Wonder Woman 1984 follows the beleaguered DC cinematic universe’s best movie to date. The original Wonder Woman, released in 2017, was everything that DC needed to be. It was joyful and exhilarating, unlike the dark and brooding tone of Batman v Superman: Dawn of Justice. Its attempts at comedy were successful, unlike Suicide Squad. And it was true to its character’s roots, unlike Man of Steel, as Wonder Woman (Gal Gadot) exuded hope even in the worst of times: World War I. Too bad Warner Bros. pushed for a generic climactic sequence, against director Patty Jenkins’ wishes and to the film’s detriment. As such, Wonder Woman 1984 has huge boots to fill. Unfortunately, the sequel gets out of its makers’ hands, and no matter what Gadot does — and she can do a lot — she can’t save her next adventure from being a misfire.
As is the case with every superhero sequel, Wonder Woman 1984 must also be bigger and grander than its predecessor. Wonder Woman mostly took place during World War I, where do you go from there? The title of the sequel reveals it’s set in the ‘80s, and the decision to pick “1984” is especially interesting. It hints at some Orwellian connection, but weirdly, that’s nowhere to be found in Wonder Woman 1984. It doesn’t even use the excuse of its ‘80s setting to pepper in nostalgic music, as so many other movies and TV shows set in the ‘80s love to do. The only reason seems to be fears of a nuclear holocaust, but then Wonder Woman 1984 might as well have been set in the ‘60s. Why is it 1984? If the makers — the returning Jenkins co-wrote with Geoff Johns and Dave Callaham — know, they don’t care to tell us.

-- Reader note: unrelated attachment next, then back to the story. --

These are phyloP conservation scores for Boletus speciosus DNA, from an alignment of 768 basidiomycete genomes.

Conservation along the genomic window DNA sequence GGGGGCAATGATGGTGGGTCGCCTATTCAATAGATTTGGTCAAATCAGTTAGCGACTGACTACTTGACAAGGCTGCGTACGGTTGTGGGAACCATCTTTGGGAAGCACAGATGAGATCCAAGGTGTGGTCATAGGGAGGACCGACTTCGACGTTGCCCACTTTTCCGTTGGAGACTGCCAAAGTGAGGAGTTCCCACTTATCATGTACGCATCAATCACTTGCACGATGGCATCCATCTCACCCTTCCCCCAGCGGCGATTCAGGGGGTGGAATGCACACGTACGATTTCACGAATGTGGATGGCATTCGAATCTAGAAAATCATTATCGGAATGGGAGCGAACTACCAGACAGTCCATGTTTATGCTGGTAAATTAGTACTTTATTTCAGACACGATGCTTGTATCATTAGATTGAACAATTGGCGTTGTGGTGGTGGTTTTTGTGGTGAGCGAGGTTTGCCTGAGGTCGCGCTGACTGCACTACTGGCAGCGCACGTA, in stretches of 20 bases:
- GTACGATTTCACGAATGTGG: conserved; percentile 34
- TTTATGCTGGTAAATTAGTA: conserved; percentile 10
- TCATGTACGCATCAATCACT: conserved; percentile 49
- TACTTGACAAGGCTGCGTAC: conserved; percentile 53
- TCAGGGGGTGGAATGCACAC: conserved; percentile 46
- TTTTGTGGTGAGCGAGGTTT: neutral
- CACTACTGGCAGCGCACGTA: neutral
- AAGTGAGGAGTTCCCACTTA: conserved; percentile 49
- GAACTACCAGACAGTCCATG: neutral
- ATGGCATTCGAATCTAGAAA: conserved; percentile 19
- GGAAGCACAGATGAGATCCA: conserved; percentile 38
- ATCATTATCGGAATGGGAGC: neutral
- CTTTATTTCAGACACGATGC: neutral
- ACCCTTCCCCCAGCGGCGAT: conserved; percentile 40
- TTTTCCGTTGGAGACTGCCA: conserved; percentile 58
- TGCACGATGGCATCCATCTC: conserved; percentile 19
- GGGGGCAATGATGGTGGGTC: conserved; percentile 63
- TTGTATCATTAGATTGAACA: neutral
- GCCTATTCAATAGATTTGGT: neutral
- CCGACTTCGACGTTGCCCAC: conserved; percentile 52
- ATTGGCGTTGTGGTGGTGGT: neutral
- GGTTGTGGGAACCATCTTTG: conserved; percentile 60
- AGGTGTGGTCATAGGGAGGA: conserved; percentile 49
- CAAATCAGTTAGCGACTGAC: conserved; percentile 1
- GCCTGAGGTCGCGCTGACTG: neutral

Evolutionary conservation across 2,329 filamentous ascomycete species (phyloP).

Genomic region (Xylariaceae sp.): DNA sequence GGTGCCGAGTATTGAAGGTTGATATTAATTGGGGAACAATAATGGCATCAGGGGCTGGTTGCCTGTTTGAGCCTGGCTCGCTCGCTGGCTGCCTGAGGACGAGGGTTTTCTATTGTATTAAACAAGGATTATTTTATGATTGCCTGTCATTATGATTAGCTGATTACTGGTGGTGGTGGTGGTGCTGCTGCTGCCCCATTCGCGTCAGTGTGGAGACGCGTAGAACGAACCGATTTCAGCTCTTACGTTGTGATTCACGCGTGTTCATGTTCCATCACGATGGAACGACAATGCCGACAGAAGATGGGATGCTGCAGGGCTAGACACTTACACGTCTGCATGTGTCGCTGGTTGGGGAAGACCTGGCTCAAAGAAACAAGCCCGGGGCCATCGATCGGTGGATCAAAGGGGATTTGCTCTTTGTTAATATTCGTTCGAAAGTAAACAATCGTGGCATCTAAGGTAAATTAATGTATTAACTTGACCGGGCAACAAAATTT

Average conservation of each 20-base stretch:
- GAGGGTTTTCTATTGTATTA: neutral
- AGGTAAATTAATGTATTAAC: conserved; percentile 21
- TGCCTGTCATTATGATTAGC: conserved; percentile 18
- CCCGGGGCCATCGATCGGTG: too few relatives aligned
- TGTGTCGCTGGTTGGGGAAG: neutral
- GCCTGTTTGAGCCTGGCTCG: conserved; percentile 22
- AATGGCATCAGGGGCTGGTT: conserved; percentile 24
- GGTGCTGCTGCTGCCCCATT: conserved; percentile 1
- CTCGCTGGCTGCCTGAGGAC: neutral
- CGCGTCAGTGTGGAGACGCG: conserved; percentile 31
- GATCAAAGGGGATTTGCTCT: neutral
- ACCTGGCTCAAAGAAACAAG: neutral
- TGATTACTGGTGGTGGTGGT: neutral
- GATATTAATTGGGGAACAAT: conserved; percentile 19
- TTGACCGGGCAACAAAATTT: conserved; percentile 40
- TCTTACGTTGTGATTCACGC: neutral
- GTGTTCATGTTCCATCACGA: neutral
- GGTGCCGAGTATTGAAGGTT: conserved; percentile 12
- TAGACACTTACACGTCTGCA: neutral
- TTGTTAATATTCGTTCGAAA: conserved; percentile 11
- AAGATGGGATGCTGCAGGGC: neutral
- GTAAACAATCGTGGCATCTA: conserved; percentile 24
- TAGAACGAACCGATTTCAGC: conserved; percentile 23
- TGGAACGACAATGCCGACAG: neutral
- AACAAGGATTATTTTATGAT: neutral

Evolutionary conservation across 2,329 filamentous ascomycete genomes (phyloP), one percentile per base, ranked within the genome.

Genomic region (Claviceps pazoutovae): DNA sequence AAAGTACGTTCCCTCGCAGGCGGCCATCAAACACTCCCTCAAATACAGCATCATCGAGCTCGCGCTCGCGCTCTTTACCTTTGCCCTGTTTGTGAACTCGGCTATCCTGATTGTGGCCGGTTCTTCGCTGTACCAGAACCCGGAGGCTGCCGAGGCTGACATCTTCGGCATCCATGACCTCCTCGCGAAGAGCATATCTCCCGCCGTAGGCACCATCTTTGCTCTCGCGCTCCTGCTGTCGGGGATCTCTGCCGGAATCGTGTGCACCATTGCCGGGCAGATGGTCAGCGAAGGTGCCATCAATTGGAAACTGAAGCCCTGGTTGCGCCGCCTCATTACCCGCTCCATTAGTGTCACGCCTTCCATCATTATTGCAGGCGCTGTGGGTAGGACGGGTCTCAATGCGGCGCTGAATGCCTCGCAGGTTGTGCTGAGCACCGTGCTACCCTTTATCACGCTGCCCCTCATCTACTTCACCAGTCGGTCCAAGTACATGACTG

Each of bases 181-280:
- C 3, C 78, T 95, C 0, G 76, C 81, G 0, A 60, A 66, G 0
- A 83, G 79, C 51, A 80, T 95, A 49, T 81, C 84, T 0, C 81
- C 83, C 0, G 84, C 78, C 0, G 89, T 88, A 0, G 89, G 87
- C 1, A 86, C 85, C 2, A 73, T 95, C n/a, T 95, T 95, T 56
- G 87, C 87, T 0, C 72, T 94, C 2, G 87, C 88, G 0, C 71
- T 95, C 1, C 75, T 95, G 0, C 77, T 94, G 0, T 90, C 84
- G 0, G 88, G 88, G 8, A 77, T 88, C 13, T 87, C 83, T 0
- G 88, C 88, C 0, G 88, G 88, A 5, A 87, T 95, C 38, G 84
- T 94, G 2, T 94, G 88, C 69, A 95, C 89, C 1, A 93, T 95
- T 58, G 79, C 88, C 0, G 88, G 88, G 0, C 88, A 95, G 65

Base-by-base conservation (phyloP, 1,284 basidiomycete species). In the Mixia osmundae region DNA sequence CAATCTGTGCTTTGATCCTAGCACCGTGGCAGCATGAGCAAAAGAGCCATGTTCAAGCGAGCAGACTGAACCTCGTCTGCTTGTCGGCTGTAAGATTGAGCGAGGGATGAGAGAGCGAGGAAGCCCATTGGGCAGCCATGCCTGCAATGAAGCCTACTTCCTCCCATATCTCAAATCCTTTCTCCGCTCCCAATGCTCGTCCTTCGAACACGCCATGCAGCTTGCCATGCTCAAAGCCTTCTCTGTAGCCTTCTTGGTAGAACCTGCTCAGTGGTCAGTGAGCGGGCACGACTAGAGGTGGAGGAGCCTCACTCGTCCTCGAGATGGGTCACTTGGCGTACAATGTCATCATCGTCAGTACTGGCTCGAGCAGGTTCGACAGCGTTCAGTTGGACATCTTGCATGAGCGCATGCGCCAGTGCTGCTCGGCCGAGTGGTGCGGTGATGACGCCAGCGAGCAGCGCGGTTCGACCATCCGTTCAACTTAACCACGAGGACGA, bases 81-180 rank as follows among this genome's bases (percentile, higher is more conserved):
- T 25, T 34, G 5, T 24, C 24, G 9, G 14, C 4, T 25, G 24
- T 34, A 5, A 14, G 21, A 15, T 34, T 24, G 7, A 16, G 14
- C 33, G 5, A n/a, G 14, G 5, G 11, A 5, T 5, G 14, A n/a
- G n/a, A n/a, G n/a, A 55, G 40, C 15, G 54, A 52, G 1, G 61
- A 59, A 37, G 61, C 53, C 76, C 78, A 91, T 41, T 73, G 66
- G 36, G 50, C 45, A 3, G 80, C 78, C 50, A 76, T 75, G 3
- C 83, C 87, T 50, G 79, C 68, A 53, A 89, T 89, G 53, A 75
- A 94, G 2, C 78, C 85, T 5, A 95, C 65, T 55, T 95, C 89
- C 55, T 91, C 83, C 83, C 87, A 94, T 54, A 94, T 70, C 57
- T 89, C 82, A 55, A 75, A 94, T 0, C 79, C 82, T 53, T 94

What time will the film be available?
Need a movie break after opening those morning gifts? You won’t have to wait until the evening. HBO Max tweeted that the film will be available beginning at 9 a.m. PT/12 p.m. ET, so you can put it on while your holiday dinner cooks.
But the much bigger problem for the new Wonder Woman movie are the filmmaking basics. The pacing is just all over the place. Wonder Woman 1984 takes nearly 70 minutes to get going — very frustrating — but even once it actually kicks in, it routinely forgets that movies are built on momentum. You can easily paper over cracks in the script if you just plough through — just ask Christopher Nolan, he knows how to pull that off. That’s not to say there isn’t a lot going on — in fact if anything, Wonder Woman 1984 packs too much in, as we’ll discuss in a minute — but it all seems like busywork with little urgency or significance to any of it. It’s got two underdeveloped villains, one of whom isn’t served very well. It’s got a returning love interest whose return is ethically clumsy. And it never fully engages with the conundrums and seismic ideas involving the protagonist’s life.